31 March 2020

31 March

Franco Bonvicini – comic book artist


Comic artist became famous for satirising the Nazis

Franco Bonvicini, who signed his comic strips Bonvi, was born on this day in 1941 in either Parma or Modena in Emilia-Romagna.  The correct birthplace is unknown. According to the artist, his mother registered him in both places to obtain double the usual amount of food stamps for rations.  After a brief spell working in advertising, Bonvi made his debut in the comic strip world for the Rome newspaper Paese Sera with his creation Sturmtruppen in 1968.  This series satirising the German army was a big hit and was published in various periodicals over the years. It was also translated for publication in other countries.  Although left-wing and a pacifist, Bonvi was fascinated by war and built up immense knowledge about Nazi Germany’s uniforms, weapons and equipment, which he depicted faithfully in his illustrations. The cartoons satirised military life and the Nazis themselves, providing him with an endless source of comic and surreal situations.  Bonvi also created the character Nick Carter, a comic detective, who later featured in a play, two films and a number of television cartoons.  Read more…


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Dante Giacosa - auto engineer


Designer known as ‘the father of the Cinquecento'

The automobile engineer Dante Giacosa, who worked for the Italian car maker Fiat for almost half a century and designed the iconic Fiat 500 - the Cinquecento - in all its incarnations as well as numerous other classic models, died on this day in 1996 at the age of 91.  Giacosa was the lead design engineer for Fiat from 1946 to 1970. As such, he was head of all Fiat car projects during that time and the direction of the company’s output was effectively entirely down to him.  In addition to his success with the Cinquecento, Giacosa’s Fiat 128, launched in 1969, became the template adopted by virtually every other manufacturer in the world for front-wheel drive cars.  His Fiat 124, meanwhile, was exported to the Soviet Union and repackaged as the Zhiguli, known in the West as the Lada, which introduced Soviet society of the 1970s to the then-bourgeois concept of private car ownership.  Born in Rome, where his father was undertaking military service, Giacosa's family roots were in Neive in southern Piedmont. He studied engineering at the Polytechnic University of Turin.  After completing his compulsory military service he joined Fiat in 1928.  Read more…


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Bianca Maria Visconti – Duchess of Milan


Ruler fought alongside her troops to defend her territory

Bianca Maria Visconti, the daughter of Filippo Maria Visconti, Duke of Milan, was born on this day in 1425 near Settimo Pavese in Lombardy.  A strong character, her surviving letters showed she was able to run Milan efficiently after becoming Duchess and even supposedly donned a suit of armour and rode with her troops into battle, earning herself the nickname, Warrior Woman.  Bianca Maria was the illegitimate daughter of the Duke of Milan, and was sent to live with her mother in comfortable conditions in a castle where she received a good education.  At the age of six she was betrothed for political reasons to the condottiero, Francesco I Sforza, who was 24 years older than her.  Despite the political situation changing many times over the years, Bianca Maria and Francesco Sforza did get married in 1441 when she was 16. The wedding took place in Cremona, which was listed as part of her dowry. The celebrations lasted several days and included a banquet, tournaments, a palio and a huge cake made in the shape of the city’s Torrazzo, the bell tower.  Bianca Maria quickly proved her skills in administration and diplomacy.  Read more…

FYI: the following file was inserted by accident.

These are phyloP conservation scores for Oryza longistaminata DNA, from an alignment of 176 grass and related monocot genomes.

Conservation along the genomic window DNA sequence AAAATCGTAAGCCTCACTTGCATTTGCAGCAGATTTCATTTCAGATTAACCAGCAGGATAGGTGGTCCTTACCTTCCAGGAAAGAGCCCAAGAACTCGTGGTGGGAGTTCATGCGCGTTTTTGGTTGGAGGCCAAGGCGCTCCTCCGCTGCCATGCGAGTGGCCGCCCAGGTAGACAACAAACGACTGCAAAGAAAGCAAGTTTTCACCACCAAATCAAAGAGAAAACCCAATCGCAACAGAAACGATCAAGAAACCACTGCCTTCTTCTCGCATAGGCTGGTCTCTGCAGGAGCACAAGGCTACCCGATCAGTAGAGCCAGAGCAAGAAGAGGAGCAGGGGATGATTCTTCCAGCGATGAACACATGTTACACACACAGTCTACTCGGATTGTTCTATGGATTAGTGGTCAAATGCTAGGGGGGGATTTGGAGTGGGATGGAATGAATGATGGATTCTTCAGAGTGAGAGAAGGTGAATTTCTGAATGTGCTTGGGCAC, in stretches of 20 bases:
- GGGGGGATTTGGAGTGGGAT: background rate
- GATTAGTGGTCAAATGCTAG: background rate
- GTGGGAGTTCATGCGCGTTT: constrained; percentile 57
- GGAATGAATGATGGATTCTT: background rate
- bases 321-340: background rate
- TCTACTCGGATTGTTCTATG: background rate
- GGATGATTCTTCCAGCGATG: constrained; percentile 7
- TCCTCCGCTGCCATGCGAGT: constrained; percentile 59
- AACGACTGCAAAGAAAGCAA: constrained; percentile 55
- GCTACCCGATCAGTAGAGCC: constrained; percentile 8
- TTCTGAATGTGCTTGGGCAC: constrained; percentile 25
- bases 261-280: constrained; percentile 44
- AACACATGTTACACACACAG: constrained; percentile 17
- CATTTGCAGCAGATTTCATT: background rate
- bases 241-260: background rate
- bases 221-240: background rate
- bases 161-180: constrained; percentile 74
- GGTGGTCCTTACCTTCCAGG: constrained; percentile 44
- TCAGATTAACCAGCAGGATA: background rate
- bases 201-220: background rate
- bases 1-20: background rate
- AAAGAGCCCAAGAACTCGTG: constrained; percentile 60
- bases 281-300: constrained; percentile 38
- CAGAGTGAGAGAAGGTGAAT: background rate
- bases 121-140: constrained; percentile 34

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Pope Benedict XIV


Bologna cardinal seen as great intellectual leader

Prospero Lorenzo Lambertini, who would in his later years become Pope Benedict XIV, was born on this day in 1675 in Bologna.  Lambertini was a man of considerable intellect, considered one of the most erudite men of his time and arguably the greatest scholar of all the popes.  He promoted scientific learning, the baroque arts, the reinvigoration of the philosophy of Saint Thomas Aquinas and the study of the human form.  He was Bishop of Ancona at the age of 52, Archbishop of Bologna at 56 and Pope at 65 but at no time did he consider his elevation to these posts an honour upon which to congratulate himself.  He saw them as the opportunity to do good and tackled each job with zeal and energy. A man of cheerful character, he set out never to allow anyone to leave his company dissatisfied or angry, without feeling strengthened by his wisdom or advice.  He attracted some criticism for his willingness to make concessions or compromises in his negotiations with governments and rulers, yet his pursuit of peaceful accommodation was always paramount and historians have noted that few conflicts in which he sought to arbitrate remained unresolved.  Read more…


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